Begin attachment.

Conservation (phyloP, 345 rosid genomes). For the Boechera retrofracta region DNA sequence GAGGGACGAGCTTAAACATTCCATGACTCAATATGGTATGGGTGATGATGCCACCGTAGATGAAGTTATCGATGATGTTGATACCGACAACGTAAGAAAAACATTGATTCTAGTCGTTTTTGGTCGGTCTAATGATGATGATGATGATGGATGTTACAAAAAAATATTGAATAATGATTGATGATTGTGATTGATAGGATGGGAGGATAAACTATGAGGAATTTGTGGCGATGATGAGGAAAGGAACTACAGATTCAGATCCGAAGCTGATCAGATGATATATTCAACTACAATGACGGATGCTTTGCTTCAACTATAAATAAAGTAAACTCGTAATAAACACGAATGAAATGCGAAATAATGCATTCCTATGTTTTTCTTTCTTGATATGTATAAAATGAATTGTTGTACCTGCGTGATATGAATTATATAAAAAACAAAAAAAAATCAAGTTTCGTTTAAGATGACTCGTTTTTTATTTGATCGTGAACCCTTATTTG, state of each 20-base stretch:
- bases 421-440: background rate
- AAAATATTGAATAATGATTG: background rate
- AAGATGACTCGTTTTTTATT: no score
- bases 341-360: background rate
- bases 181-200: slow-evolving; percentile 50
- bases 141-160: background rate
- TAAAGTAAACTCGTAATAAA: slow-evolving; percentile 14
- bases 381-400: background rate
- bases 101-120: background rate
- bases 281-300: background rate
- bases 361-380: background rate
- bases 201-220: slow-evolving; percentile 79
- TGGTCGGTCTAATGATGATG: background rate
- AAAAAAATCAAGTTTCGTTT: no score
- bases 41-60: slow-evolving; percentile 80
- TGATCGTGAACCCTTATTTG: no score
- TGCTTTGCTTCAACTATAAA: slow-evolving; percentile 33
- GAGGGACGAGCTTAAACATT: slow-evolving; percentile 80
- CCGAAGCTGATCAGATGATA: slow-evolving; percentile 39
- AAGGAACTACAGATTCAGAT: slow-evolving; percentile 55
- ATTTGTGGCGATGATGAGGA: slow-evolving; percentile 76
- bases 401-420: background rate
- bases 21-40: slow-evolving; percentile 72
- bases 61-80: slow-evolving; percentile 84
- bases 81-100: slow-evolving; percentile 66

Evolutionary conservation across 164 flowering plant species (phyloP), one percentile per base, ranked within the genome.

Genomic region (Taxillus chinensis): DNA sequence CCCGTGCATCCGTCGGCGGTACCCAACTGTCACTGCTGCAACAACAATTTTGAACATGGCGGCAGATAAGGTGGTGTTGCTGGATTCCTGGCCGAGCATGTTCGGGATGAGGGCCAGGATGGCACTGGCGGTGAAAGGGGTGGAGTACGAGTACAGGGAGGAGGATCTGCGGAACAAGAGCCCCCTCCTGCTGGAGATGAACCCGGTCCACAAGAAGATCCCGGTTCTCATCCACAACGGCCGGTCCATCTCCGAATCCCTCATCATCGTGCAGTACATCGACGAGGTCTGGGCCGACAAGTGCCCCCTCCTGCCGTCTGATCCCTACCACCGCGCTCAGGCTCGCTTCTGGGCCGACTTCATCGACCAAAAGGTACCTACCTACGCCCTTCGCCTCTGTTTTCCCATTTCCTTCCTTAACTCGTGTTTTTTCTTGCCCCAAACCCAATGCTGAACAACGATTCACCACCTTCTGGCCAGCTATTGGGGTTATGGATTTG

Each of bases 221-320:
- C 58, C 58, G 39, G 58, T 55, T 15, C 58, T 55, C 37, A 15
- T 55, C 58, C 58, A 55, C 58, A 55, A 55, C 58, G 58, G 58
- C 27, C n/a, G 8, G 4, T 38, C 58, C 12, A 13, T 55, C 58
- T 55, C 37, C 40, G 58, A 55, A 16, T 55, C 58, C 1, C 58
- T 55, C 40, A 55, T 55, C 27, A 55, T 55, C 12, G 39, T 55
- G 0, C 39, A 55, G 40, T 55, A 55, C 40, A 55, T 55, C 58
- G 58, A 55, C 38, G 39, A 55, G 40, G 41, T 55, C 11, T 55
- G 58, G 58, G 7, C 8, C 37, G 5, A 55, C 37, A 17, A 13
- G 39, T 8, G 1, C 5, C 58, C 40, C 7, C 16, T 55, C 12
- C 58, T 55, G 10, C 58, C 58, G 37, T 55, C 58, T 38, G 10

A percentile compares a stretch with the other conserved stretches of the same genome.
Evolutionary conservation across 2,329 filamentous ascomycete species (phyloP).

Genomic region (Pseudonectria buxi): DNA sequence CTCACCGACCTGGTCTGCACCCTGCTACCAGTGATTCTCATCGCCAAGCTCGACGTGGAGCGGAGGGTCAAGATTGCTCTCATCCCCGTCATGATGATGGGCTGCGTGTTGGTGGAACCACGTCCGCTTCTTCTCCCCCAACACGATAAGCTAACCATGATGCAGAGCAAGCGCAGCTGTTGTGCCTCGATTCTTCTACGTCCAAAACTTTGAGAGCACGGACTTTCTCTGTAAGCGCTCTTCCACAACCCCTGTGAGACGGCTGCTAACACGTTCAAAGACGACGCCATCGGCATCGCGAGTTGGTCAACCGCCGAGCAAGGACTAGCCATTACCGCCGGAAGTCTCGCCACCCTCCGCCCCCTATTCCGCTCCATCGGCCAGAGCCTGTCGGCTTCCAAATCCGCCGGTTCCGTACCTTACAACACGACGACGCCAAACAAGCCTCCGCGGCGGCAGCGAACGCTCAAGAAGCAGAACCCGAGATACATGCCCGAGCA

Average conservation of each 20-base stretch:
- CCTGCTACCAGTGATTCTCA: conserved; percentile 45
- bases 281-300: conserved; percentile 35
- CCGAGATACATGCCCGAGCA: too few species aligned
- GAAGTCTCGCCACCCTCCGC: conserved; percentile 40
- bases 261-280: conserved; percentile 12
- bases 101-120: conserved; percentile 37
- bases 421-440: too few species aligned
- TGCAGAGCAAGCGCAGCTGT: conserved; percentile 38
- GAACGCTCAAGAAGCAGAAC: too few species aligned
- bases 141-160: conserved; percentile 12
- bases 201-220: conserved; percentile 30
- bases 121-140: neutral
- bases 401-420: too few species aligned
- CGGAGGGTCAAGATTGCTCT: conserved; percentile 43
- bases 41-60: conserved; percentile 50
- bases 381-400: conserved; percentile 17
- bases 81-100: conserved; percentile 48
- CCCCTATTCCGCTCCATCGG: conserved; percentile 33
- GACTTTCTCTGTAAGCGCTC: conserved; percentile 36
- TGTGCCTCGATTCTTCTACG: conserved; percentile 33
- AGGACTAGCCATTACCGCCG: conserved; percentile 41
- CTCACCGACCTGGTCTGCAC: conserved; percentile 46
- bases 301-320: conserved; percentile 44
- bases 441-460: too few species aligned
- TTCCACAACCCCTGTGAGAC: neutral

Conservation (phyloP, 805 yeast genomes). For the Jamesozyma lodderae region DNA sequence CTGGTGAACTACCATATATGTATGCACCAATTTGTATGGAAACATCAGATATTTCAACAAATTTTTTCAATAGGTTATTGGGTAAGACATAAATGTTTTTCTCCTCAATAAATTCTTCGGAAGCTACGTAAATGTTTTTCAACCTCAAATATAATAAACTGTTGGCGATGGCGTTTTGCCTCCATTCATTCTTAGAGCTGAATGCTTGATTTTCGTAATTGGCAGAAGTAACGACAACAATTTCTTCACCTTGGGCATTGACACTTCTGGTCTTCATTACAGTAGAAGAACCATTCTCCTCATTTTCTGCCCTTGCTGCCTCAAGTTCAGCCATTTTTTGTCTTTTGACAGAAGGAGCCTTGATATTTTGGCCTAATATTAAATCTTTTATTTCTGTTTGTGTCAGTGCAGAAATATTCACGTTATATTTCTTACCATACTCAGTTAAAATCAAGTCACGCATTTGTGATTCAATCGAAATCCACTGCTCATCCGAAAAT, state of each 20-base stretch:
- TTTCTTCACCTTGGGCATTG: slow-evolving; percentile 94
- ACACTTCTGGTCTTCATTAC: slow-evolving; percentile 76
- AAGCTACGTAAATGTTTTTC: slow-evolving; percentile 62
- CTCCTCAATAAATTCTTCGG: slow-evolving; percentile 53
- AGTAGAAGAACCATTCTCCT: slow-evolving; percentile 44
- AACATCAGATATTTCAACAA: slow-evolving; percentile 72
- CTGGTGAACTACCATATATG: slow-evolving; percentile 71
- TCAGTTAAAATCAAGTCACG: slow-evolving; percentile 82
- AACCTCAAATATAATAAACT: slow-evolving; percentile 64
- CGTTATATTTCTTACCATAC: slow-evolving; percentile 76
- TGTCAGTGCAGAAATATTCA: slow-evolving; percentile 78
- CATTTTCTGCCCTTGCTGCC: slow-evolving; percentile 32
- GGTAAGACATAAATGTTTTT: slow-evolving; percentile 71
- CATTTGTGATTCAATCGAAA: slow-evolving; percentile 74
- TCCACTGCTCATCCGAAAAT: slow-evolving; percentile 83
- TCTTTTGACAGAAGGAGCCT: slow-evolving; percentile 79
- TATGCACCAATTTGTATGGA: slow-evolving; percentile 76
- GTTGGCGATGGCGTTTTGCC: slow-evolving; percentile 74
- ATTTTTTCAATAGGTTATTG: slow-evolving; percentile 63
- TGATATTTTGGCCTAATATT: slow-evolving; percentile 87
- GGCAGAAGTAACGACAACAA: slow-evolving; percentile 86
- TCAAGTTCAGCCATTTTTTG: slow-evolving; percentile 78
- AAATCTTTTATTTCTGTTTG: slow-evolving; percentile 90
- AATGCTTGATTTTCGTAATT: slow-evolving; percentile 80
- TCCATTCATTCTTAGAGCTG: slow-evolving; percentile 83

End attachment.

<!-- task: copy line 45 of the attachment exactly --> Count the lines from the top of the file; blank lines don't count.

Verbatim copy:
- bases 281-300: conserved; percentile 35